Contract bargaining is underway for more than 4,000 union security officers in King County. Officers say the pandemic changed the scope of their work, and employers need to step up to retain skilled workers. SEIU6 officers kicked off their contract campaign with a public rally held at West Lake Park on March 18. Officers continue to meet in solidarity with their negotiations team, and to ensure their voices are heard at the bargaining table.
SEIU6 security officer bargaining surveys from earlier this year show the increased level of responsibility officers have taken on, from enforcing mask mandates and testing requirements, to protecting sites amidst civil unrest. Officers say that higher levels of conflict and stress on the job combined with high cost of living in King County has many of their coworkers walking off the post.
“We’re out here as frontline workers, keeping downtown secure and facing things that the public does not want to face. We’ve seen everything over these past two years, and we need more resources and support. It’s time we see some respect—both on the job and in our paychecks.” —SEIU6 Security Officer Cameron Lecksiwilai
Many officers seek to make the industry more inclusive, reflecting the growing ranks of women, people of color, and immigrants in the field.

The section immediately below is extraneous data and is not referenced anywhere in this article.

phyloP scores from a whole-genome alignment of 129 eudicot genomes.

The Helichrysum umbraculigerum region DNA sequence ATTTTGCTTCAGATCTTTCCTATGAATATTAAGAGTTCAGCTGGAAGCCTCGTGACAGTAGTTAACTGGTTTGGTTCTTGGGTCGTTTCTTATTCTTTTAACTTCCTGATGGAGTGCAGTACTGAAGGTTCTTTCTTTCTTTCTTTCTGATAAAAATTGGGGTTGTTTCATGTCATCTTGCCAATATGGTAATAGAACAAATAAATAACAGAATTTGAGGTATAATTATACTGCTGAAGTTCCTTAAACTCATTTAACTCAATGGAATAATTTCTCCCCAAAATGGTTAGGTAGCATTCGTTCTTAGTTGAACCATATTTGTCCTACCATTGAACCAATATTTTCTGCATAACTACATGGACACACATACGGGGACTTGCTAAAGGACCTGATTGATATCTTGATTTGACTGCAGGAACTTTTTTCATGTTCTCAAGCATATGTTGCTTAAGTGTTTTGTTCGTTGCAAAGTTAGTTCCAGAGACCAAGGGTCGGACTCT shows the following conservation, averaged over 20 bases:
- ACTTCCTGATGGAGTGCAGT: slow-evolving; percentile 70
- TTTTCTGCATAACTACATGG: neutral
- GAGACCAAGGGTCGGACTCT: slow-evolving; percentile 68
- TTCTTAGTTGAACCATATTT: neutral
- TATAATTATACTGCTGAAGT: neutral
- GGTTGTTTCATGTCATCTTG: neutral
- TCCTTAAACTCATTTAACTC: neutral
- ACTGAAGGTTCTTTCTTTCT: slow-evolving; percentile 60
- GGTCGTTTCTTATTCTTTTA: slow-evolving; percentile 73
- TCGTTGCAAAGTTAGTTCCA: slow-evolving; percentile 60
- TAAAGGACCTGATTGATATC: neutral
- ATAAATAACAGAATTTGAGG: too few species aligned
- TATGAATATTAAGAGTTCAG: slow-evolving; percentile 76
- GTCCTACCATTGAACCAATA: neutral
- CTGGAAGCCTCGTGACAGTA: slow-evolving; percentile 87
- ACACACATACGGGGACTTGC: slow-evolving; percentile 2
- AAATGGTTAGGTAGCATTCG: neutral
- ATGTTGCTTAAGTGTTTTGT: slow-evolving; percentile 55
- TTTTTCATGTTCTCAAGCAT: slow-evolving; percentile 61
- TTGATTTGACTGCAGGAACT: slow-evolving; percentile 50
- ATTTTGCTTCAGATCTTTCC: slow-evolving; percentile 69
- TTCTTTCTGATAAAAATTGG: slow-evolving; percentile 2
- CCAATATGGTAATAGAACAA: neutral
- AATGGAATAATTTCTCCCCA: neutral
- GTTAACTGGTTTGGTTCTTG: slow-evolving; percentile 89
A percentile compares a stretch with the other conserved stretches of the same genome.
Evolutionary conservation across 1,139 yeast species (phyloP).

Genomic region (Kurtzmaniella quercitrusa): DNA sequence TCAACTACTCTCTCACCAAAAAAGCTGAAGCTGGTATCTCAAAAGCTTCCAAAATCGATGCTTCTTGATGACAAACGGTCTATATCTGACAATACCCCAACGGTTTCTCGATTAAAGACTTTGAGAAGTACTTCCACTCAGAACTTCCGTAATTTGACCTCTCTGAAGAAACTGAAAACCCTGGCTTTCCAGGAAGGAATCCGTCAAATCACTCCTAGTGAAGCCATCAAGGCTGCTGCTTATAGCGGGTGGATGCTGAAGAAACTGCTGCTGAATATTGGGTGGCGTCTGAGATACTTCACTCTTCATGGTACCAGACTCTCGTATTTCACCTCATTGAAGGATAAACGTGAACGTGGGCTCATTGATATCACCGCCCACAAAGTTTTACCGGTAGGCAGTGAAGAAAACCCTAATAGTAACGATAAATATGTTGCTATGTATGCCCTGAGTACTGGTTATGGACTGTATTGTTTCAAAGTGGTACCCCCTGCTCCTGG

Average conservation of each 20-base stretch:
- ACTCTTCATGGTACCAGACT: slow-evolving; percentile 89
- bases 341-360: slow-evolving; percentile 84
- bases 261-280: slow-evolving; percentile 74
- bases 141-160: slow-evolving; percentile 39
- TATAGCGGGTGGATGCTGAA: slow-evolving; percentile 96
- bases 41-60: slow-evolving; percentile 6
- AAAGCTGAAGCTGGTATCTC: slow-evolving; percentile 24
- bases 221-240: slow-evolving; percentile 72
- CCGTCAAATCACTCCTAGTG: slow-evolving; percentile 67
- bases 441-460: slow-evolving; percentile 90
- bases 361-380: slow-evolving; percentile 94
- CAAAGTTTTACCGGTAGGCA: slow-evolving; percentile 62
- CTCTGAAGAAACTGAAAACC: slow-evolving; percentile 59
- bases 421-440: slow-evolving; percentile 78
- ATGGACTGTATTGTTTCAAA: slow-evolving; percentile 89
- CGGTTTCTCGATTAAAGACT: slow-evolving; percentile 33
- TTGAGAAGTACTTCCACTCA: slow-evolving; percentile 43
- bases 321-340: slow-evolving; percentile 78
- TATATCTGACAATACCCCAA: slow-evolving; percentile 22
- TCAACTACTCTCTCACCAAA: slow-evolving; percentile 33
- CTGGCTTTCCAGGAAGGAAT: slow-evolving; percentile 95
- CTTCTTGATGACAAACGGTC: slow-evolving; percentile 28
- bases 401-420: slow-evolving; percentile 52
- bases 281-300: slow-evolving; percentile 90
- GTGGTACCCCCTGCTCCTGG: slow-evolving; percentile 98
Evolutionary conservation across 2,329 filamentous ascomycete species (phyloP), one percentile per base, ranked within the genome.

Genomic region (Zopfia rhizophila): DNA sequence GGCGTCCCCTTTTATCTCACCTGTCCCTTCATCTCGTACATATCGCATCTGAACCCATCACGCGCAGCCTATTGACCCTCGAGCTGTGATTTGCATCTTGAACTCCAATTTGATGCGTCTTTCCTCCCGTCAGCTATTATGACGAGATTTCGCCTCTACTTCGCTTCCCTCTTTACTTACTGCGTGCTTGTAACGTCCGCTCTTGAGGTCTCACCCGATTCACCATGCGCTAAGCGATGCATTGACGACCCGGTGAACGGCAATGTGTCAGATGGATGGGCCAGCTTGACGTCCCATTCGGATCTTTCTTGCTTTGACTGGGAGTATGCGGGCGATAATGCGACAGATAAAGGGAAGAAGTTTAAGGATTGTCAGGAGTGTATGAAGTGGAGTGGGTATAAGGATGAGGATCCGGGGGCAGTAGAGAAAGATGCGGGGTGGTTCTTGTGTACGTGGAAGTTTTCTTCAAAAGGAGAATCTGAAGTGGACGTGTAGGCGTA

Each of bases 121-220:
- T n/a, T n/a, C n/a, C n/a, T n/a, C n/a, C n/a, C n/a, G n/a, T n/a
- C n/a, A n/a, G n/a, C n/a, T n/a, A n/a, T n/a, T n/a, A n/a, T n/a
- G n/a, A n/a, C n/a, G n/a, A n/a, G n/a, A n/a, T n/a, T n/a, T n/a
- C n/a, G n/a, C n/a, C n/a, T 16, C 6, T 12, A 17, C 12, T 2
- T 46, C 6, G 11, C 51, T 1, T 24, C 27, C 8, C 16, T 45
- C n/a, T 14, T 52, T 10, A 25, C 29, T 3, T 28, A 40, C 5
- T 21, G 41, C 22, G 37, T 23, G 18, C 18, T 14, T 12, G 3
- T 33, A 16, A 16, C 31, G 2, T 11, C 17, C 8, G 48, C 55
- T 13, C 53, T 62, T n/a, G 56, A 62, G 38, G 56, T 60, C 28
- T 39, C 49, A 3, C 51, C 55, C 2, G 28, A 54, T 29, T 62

“At my worksite, I had to endure micro-aggressions like snide comments from my supervisor because of my race and gender. When I was headed to the restroom, they would have one of my male co-workers follow me and wait outside the door. As the only woman at the worksite, when my co-workers did something it was all right but when I did the exact same thing, I would get into trouble.” —SEIU6 Security Officer Cheetahra Adkins
“COVID has been hard on security officers. More is being asked of them than ever before, but where is the compensation to match? Where are the extra sick days? Where are the protections for working parents who are forced to work overtime and incur late charges from daycare because there is no one to replace them at the end of their shift? Security officers are fired up and united and they’re ready to fight together for what they deserve.”—Zenia Javalera, SEIU6 President